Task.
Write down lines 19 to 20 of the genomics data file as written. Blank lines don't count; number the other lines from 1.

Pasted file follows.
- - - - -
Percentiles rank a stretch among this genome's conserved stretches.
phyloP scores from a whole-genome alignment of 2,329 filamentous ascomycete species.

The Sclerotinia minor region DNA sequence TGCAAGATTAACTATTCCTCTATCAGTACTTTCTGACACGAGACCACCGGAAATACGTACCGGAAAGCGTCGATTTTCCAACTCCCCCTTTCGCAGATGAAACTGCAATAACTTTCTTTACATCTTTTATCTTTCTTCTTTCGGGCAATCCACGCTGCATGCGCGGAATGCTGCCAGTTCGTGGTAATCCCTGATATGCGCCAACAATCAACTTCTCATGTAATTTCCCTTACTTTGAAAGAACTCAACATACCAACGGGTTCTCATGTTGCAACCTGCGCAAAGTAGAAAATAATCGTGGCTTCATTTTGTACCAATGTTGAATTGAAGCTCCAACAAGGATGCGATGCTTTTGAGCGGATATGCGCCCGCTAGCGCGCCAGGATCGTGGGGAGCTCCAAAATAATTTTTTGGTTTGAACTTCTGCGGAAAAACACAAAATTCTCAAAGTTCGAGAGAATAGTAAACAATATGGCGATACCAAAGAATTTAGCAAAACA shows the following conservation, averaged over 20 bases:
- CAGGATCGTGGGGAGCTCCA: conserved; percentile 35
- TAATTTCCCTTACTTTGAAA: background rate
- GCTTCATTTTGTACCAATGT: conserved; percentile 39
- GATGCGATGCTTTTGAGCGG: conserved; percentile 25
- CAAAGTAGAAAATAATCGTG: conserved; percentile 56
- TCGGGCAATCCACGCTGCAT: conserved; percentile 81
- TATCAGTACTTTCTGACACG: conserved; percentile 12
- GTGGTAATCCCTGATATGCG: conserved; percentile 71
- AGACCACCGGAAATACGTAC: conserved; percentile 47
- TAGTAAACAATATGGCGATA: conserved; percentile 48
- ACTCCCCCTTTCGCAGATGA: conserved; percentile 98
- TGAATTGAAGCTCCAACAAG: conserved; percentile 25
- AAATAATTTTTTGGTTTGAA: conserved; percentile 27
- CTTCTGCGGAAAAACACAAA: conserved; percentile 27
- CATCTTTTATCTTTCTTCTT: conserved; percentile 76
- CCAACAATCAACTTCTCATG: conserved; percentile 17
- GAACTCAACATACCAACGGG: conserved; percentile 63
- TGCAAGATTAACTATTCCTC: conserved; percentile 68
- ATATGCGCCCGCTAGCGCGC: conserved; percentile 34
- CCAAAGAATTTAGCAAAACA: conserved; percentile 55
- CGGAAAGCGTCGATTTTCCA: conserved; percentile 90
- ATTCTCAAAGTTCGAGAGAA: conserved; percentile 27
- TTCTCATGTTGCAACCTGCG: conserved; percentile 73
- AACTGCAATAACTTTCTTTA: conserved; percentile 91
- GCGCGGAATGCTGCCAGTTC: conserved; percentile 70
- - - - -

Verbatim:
- CCAACAATCAACTTCTCATG: conserved; percentile 17
- GAACTCAACATACCAACGGG: conserved; percentile 63